Though this past week has been one of the most exciting and amazing, I came home yesterday to find news of the death of my friend, Shingo. Shingo was born in Japan in 1980. He came to this country as a young university student, quiet, rail thin and somewhat shy because of his language skills. Shingo understood English quite well but spoke little while letting his great facial expressions communicate more.
He married a very gifted friend who was quite extroverted, a counter to Shingo’s quite nature. Her Japanese was as excellent as Shingo’s English. It was often a treat to hear them argue in Japanese, spirited discussions between husband and wife (a natural bright redhead) both immensely intelligent and thoughtful.
When I needed help moving, Shingo was right there to carry my hundreds of books and papers in the heat. At holiday dinners and celebrations, Shingo was everywhere doing hundreds of things for anyone who needed help, smiling and joyful but quiet. He was raising three amazing children who were definitely thriving with his love, guidance and gentle nature. The way he held his young son or bent down to speak with one of his daughter’s showed a father who deeply loved his family.
Shingo’s death, unspeakably unexpected, serves to remind me that appreciation of one’s friends is vitally important. While Shingo was not outgoing and chatty, he was introspective, a loving father/husband, a thoughtful and supportive friend, and dedicated to his family and adopted country of the United States. I am driving a car that he lovingly detailed and sold to me as he was moving back to Japan with his new wife. Today, I am even more proud that I own that car and will be reminded of Shingo when I drive it (1997 Toyota).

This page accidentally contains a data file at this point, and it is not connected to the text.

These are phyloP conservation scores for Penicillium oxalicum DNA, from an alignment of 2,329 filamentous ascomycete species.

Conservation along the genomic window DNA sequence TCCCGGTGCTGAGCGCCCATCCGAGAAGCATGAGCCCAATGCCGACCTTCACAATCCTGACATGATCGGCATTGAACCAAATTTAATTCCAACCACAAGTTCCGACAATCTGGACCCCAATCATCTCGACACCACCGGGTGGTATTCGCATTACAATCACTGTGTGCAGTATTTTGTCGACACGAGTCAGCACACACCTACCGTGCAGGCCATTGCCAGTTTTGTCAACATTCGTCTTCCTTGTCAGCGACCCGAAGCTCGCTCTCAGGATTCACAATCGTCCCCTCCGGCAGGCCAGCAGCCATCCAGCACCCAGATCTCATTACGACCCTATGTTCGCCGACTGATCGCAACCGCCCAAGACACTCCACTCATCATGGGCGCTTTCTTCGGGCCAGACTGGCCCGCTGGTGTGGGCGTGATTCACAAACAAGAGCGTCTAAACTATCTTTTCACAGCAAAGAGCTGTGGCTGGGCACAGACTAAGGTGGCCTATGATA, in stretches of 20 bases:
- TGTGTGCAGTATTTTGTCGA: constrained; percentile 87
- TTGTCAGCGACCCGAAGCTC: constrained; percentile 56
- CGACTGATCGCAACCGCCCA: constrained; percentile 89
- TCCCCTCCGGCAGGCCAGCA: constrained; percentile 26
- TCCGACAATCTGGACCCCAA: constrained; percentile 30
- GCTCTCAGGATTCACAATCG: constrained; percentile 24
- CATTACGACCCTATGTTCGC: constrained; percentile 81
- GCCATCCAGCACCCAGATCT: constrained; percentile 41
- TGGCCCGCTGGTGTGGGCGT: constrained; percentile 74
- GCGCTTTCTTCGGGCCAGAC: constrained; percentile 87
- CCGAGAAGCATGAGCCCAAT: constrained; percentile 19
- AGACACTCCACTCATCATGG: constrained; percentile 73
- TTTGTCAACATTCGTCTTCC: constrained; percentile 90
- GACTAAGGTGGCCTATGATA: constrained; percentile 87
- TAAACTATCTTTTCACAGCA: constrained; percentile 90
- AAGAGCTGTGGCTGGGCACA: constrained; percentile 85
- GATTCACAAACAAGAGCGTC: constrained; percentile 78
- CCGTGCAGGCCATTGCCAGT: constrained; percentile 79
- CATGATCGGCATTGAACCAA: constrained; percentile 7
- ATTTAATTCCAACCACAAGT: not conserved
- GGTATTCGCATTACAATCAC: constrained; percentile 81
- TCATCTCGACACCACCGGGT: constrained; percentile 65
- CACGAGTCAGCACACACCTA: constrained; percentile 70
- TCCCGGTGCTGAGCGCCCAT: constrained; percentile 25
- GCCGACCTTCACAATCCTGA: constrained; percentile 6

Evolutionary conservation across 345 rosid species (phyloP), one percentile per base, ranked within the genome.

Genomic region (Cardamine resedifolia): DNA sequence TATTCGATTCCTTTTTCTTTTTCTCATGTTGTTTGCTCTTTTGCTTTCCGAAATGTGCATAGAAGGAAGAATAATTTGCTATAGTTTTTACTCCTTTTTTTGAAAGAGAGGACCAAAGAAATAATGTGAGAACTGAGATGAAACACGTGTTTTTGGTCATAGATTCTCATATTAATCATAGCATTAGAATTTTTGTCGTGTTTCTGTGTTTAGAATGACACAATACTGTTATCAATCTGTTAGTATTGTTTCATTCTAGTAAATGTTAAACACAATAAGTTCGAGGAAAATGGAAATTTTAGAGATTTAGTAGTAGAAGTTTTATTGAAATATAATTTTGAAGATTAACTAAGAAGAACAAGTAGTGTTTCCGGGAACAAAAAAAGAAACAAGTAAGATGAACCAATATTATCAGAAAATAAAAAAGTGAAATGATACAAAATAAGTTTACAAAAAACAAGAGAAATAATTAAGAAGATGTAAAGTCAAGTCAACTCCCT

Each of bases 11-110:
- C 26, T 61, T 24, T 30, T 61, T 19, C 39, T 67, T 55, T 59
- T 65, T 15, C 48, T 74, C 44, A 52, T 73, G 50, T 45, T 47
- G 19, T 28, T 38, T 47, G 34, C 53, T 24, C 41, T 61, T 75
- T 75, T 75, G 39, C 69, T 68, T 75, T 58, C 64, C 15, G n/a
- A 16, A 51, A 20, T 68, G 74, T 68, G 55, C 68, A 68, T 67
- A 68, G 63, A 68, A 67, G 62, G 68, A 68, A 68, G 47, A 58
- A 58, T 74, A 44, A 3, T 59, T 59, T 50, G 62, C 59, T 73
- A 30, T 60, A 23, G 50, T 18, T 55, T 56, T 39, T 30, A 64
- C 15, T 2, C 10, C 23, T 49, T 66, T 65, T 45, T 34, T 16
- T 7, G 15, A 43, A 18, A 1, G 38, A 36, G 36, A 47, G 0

Shingo’s death and life reminds me of how fleeting our moments of life can be. I would never have conceived of a world without Shingo, quiet and deeply thoughtful, would not be watching his spirited daughters graduate from college or his son play little league baseball/soccer because he doted on all of them more than any father should have. Perhaps he knew that his time with them might be shorter but truly, Shingo’s loss is as much of a reminder for me that all of my friends have enriched my life in a million small ways by just being present.